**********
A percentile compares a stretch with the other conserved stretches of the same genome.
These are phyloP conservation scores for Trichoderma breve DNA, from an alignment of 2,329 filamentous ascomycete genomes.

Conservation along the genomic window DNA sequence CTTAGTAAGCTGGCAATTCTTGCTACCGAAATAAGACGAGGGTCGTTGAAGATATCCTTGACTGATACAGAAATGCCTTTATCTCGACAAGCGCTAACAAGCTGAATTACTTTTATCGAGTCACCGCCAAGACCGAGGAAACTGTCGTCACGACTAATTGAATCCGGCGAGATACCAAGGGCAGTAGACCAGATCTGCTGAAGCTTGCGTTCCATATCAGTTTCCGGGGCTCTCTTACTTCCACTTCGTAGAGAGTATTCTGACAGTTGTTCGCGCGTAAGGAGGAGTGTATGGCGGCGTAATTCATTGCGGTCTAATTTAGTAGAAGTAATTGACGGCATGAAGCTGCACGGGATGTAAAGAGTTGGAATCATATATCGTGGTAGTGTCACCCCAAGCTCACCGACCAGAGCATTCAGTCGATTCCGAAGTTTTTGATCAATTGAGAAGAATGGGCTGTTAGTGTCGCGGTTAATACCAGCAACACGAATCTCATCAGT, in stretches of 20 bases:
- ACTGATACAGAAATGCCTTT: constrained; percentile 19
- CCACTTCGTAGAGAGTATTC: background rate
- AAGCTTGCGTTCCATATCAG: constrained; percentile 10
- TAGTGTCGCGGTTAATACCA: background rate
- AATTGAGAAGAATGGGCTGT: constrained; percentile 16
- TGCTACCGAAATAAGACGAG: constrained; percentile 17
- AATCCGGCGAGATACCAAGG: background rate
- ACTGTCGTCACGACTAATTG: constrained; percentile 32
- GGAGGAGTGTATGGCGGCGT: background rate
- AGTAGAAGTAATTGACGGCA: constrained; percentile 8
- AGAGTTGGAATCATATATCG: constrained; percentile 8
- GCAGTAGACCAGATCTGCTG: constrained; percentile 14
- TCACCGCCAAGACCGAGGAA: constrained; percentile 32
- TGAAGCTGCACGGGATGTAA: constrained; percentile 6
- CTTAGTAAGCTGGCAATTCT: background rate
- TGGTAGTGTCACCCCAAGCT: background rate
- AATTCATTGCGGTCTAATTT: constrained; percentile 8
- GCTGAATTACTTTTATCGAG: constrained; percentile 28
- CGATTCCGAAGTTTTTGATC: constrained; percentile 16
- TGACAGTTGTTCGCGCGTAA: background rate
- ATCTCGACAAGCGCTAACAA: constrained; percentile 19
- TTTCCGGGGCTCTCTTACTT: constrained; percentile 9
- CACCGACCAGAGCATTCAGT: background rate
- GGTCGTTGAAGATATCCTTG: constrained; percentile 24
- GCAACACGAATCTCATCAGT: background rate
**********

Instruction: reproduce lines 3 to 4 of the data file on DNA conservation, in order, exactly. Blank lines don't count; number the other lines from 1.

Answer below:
Conservation along the genomic window DNA sequence CTTAGTAAGCTGGCAATTCTTGCTACCGAAATAAGACGAGGGTCGTTGAAGATATCCTTGACTGATACAGAAATGCCTTTATCTCGACAAGCGCTAACAAGCTGAATTACTTTTATCGAGTCACCGCCAAGACCGAGGAAACTGTCGTCACGACTAATTGAATCCGGCGAGATACCAAGGGCAGTAGACCAGATCTGCTGAAGCTTGCGTTCCATATCAGTTTCCGGGGCTCTCTTACTTCCACTTCGTAGAGAGTATTCTGACAGTTGTTCGCGCGTAAGGAGGAGTGTATGGCGGCGTAATTCATTGCGGTCTAATTTAGTAGAAGTAATTGACGGCATGAAGCTGCACGGGATGTAAAGAGTTGGAATCATATATCGTGGTAGTGTCACCCCAAGCTCACCGACCAGAGCATTCAGTCGATTCCGAAGTTTTTGATCAATTGAGAAGAATGGGCTGTTAGTGTCGCGGTTAATACCAGCAACACGAATCTCATCAGT, in stretches of 20 bases:
- ACTGATACAGAAATGCCTTT: constrained; percentile 19